It might come as a surprise to some of you that there are people who just play at business. They enjoy what they do and may have a special talent. However, somehow they are easily diverted and want to do too much. They may want to dabble in some other activity which means they do not have the time to devote to their main business, which is of course their main source of income. They may decide to go on an extended holiday or take a sabbatical. Now that is OK if they have other good people to “look after the shop” while they are away, but often a small service business is about the person, and clients buy the business owner as much as the service they provide.

Customers or clients of a business like that need to feel special, to talk to the owner. Indeed the owner should keep in touch, check how they are if they have been quiet and generally give them a feeling of security. If the business owner is not always available or even goes away for a couple of months or half a year, the customers or clients will find someone else. What’s more, they won’t come running back when the owner returns.

So if you have a business which is all about you, your personality and your talents, you need to take care of your business and be there when needed. That applies whether you offer commercial photography, graphic design, Swedish massage or hairdressing. Look after your clients and give them continuity, because if you don’t they will feel neglected. You will lose their trust and probably won’t get them back again.

We are all entitled to have fun, but business is not a game; it is deadly serious.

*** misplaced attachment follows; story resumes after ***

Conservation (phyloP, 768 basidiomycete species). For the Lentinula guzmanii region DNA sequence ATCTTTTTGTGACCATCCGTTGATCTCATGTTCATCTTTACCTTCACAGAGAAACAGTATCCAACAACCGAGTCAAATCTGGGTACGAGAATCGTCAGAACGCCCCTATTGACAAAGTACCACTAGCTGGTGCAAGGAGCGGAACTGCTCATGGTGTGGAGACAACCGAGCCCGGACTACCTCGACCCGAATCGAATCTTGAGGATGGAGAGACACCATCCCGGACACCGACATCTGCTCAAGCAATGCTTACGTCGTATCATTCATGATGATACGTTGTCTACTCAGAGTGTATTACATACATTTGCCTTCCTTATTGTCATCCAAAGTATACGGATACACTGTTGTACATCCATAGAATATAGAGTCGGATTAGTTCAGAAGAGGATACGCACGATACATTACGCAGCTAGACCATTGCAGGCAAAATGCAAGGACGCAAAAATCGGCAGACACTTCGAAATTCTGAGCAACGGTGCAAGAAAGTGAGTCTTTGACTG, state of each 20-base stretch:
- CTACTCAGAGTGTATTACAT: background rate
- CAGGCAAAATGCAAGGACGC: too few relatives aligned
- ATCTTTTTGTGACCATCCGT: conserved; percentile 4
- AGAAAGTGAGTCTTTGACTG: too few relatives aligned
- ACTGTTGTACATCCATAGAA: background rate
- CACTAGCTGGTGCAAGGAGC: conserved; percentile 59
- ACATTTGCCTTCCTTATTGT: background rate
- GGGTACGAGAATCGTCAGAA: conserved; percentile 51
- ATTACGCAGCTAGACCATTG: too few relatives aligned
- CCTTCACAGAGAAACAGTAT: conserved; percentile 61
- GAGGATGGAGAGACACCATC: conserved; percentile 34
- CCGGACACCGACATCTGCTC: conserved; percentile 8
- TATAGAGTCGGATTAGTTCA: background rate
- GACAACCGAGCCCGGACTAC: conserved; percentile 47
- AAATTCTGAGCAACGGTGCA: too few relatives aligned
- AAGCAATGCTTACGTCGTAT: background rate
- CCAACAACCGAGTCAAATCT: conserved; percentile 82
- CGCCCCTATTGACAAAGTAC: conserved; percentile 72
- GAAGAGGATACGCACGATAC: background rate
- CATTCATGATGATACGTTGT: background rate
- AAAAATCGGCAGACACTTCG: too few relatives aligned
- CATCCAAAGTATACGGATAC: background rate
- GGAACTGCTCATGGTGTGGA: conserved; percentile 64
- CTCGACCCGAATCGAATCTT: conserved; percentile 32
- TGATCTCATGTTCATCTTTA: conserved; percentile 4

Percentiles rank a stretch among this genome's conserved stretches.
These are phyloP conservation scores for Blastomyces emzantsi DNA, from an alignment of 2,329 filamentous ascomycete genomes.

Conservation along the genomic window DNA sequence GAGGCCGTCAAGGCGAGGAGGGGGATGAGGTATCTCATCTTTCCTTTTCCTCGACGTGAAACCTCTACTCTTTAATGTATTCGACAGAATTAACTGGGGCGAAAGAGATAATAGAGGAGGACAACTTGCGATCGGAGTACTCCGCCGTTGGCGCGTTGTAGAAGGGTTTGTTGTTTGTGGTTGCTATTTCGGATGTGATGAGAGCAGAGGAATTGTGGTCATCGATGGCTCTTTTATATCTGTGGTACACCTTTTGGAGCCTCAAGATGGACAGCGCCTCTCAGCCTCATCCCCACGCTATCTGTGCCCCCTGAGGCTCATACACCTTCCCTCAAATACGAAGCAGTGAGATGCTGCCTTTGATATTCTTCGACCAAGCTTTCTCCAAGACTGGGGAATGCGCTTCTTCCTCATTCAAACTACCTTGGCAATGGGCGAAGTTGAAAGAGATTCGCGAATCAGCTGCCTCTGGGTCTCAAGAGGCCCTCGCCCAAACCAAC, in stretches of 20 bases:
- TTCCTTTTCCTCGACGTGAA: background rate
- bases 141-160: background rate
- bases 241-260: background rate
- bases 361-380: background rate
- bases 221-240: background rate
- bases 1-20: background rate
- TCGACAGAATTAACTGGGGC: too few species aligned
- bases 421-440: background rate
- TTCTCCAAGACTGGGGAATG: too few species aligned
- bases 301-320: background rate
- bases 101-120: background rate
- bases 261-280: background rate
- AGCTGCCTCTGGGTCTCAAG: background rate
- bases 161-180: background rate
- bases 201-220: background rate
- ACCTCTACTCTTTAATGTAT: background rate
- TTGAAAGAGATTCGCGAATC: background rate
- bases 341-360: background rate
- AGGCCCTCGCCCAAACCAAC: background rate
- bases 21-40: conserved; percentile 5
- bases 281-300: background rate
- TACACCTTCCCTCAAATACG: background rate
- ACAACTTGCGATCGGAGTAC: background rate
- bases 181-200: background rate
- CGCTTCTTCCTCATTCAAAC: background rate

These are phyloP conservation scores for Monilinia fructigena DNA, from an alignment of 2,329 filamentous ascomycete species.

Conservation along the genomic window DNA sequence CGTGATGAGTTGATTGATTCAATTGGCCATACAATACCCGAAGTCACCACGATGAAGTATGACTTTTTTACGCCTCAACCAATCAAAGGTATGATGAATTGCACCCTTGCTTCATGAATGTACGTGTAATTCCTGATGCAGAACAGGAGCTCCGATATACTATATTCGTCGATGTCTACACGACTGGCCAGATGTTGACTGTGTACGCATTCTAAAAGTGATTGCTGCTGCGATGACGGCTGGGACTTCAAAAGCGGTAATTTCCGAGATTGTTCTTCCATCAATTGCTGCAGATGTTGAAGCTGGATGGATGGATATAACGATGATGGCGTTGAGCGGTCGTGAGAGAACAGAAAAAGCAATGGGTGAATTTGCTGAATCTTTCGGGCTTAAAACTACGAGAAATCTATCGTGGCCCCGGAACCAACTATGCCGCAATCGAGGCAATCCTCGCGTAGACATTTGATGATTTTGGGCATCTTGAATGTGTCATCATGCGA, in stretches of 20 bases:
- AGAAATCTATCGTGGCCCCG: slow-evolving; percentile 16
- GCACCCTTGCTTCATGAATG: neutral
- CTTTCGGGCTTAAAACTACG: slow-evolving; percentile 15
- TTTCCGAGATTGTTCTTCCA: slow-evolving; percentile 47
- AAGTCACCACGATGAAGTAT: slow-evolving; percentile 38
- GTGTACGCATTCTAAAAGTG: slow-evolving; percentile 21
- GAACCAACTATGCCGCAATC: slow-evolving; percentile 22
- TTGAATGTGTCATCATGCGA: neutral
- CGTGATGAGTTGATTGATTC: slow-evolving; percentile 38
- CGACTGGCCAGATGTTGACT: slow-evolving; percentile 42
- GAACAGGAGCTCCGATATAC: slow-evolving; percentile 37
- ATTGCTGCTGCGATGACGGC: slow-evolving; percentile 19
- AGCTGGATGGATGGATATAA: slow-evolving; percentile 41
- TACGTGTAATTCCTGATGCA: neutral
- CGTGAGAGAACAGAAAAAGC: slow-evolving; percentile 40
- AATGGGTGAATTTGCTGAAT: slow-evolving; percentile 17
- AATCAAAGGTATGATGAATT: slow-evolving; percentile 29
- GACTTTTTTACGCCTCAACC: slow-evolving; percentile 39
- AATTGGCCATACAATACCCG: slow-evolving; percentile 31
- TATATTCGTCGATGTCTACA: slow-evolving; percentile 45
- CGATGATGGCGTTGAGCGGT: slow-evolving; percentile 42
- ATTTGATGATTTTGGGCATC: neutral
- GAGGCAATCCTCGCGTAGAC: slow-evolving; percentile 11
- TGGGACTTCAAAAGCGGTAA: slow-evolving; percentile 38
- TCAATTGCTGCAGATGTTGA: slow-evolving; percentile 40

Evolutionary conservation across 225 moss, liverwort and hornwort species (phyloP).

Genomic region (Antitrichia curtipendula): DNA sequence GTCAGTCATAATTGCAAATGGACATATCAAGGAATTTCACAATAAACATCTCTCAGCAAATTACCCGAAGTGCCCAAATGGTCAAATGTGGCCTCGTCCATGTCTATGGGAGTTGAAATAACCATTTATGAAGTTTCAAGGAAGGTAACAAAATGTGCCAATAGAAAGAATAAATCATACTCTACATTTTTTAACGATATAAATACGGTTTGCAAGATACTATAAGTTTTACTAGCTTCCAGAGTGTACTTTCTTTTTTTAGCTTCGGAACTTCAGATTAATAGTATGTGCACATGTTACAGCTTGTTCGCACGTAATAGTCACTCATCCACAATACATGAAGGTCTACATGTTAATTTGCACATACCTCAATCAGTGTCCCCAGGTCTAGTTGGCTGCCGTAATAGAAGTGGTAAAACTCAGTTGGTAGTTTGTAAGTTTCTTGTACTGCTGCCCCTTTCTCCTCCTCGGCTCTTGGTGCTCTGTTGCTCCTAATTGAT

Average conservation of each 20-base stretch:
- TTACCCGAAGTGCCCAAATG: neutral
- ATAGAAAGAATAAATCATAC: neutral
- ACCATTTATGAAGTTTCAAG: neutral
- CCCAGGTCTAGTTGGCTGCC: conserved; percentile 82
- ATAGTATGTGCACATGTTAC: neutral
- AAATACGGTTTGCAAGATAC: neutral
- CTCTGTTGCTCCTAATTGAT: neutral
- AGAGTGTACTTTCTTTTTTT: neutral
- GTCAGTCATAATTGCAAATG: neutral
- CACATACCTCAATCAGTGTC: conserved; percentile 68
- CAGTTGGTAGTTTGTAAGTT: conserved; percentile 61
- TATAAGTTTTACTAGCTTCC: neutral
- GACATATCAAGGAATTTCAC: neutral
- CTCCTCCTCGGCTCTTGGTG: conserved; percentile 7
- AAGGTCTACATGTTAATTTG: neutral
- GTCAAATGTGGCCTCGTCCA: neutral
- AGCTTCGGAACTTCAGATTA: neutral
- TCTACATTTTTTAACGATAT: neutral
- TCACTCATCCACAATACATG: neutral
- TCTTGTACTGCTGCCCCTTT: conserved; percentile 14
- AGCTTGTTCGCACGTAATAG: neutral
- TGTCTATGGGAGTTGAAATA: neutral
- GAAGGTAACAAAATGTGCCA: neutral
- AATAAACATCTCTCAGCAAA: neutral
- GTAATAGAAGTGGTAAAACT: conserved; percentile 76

(C) Jon Stow 2010

Benefit from being the best

It is a great philosophy in business to strive to the be the best in our field, to go that bit further in what we do, and provide the best quality. That way we can stand out in drawing new business because our clients will, we hope, recommend us.

However, our clients can get used to our great service, and even though they remain very happy with what we do, they become complacent. They start to take us for granted in the way that they would do their shopping at Waitrose, or buy from a specialist baker or delicatessen. They expect top quality and get it, but forget that not every shop provides the same great service.

I think it does no harm to remind our clients and customers what a great service they get, and ask them to tell their friends. If we take a great pride in our service, we should be comfortable in asking for referrals and testimonials from our own patrons.

Do you ask for referrals? What do you think?

© Jon Stow 2010

Manage yourself, manage your clients

In running our own businesses it is very easy to not allow ourselves enough recreation time, or time not just working. Of course we do not just keep regular working hours. Most of us attend to our tasks at odd hours, but part of the advantage of working for ourselves is that we can, now and again, take some personal time during the working week, either when we wish to or sometimes when it is thrust upon us, such as (in my case recently) helping elderly relatives.

We do need to stop ourselves from being at our clients’ or customers’ beck and call at all times. I have a quite technical business anyway, but I do not give out my mobile (cell) number unless absolutely necessary. The number is not on my business card. Usually if I am not available in the office during normal working hours it is because I am with a client or out and about seeing clients or at networking events. It is not convenient for me to take calls and probably I could not answer with confidence without my file any questions that might be asked. My assistant will take messages and I can call back when convenient.

Generally I do not do client work at weekends, except at the height of our tax season, and even then not the last weekend because I organise my clients to spare me the last-minute rush. I do write articles and blog posts at weekends because I enjoy doing it, and it is great when a sort of recreation has a useful marketing function (there, I admit it: I market; actually quite a lot).

So if my client calls on a Friday afternoon at 4.30 and asks if I can produce a document needed by first thing Monday morning, I may look askance at the request.

Firstly, I may have plans for the weekend. Secondly, I have to ask myself whether I should modify or abandon those plans and whether I have time anyway.